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Samsung Hires Fan TV Founder Gilles BianRosa as Chief Product Officer for TV and Services

Samsung has hired Fan TV founder Gilles BianRosa as its new Senior Vice President and Chief Product Officer for Visual Display Content & Services. In its new role, BianRosa will be overseeing heading product for Samsung’s smart TVs and other connected home devices.

“There was no way I was going to pass up on this opportunity to shape the future of living room entertainment, given Samsung’s unparalleled scale and resources in connected platforms in the home,” BianRosa wrote in a blog post Wednesday. “TVs sit at an increasingly unique place in the ecosystem, given that they are the natural hub for all of our entertainment, whether we watch free or pay TV, or OTT apps.”

BianRosa is joining Samsung from TiVo, which acquired his Fan TV startup in late 2014 for $12 million. (This was before the TiVo-Rovi merger and rebranding, when the company was still known as Rovi.)

Fan TV started out with an app that aggregated content from online video services — a kind of TV Guide for the internet, if you will. But the company made an ambitious push to reinvent the TV viewing experience when it introduced a Yves Behar-designed set-top box in early 2013. Fan TV didn’t position its set-top box as a direct competitor to Roku or Apple TV, but instead pitched it to pay TV operators as a way to offer their customers an alternative to the old and tired cable box.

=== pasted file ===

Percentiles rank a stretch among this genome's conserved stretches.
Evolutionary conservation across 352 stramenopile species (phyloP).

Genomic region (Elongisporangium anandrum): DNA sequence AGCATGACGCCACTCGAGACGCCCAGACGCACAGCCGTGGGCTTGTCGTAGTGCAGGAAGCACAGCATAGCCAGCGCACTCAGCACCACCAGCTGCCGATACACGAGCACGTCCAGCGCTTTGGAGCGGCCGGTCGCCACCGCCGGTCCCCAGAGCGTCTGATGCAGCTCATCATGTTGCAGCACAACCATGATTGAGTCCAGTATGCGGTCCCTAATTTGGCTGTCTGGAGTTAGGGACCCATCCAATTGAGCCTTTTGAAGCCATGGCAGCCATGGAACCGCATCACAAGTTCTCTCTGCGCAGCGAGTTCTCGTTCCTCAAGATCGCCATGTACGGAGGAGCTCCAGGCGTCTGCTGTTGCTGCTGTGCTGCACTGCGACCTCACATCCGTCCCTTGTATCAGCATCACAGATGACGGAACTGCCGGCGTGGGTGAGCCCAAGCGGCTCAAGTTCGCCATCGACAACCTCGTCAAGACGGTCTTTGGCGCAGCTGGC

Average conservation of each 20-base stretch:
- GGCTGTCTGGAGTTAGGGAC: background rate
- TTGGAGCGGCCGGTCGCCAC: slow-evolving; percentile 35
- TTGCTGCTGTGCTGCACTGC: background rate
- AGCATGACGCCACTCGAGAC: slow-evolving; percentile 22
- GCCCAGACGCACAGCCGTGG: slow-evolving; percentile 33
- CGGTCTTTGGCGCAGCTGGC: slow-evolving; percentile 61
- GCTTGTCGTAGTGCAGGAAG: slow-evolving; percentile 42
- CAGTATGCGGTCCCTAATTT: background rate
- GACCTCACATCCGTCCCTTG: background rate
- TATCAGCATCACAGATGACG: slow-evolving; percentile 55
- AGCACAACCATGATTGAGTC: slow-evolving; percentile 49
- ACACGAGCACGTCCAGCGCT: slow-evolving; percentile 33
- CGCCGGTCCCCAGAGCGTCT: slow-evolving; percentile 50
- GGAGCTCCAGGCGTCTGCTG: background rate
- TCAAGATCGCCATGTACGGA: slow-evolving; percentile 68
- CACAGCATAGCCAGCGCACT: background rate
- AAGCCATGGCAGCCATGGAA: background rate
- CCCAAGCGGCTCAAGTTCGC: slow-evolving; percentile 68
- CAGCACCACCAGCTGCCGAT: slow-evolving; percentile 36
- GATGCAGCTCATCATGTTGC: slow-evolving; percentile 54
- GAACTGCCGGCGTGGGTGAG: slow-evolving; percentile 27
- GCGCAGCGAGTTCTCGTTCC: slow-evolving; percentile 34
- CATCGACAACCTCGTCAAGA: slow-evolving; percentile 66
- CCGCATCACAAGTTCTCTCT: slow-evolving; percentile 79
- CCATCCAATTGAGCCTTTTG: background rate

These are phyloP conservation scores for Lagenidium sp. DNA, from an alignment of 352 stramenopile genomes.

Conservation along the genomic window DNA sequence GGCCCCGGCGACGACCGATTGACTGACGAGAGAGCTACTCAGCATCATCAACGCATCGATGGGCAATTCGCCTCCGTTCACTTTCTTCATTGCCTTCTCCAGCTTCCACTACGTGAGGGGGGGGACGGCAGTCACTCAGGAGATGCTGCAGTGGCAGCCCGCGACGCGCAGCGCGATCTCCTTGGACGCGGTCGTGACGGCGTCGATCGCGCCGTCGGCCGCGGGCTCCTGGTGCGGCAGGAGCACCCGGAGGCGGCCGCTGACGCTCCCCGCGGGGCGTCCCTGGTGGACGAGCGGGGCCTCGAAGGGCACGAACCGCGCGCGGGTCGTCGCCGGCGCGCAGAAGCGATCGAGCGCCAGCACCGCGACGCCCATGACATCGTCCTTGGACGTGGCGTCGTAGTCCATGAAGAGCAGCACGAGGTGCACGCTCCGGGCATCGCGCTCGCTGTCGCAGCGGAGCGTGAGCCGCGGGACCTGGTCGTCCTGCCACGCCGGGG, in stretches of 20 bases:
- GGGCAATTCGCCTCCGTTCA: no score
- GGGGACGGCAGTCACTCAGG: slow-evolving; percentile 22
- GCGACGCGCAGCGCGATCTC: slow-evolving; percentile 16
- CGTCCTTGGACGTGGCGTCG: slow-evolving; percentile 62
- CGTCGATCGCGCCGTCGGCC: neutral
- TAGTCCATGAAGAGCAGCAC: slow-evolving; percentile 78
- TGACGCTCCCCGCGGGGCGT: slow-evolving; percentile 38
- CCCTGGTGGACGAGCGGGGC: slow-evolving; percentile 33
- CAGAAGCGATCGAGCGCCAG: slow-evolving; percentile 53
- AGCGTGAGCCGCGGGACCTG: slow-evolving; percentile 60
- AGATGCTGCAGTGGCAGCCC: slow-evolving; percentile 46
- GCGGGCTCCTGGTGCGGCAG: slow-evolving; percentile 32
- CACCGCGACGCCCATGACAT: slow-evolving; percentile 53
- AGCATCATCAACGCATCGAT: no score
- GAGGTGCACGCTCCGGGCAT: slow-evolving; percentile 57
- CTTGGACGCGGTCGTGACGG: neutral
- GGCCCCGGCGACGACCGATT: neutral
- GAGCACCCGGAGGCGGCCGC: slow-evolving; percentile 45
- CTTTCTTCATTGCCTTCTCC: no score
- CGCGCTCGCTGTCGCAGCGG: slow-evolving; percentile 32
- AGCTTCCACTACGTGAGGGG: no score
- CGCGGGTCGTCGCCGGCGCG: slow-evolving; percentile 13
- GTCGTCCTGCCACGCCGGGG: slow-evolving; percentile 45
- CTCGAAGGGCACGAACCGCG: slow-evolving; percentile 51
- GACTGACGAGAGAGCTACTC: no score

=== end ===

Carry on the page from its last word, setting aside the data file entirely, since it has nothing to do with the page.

Cox ran a brief test of Fan TV’s hardware in Southern California in 2013, and Time Warner Cable signed on as an official partner in early 2014. But the operator never really promoted the device to its customers, and consumers had few reasons to make the switch, leading to dismal hardware sales. Rovi discontinued sales of the device a year ago, and has since focused Fan TV’s efforts on building apps for pay TV operators, while still maintaining its legacy mobile apps.

At Samsung, BianRosa will get to build products more directly for consumers again, but he’ll have to face other challenges. The company has in the past often struggled with short-term thinking, building ambitious media services and products, only to bail out soon after.

One example: Samsung acquired connected device startup Boxee in 2013, and used the team to build an ambitious next-generation smart TV that used a dedicated tablet as a remote control. But the product never launched, and Samsung ended up laying off much of Boxee’s staff two years later.

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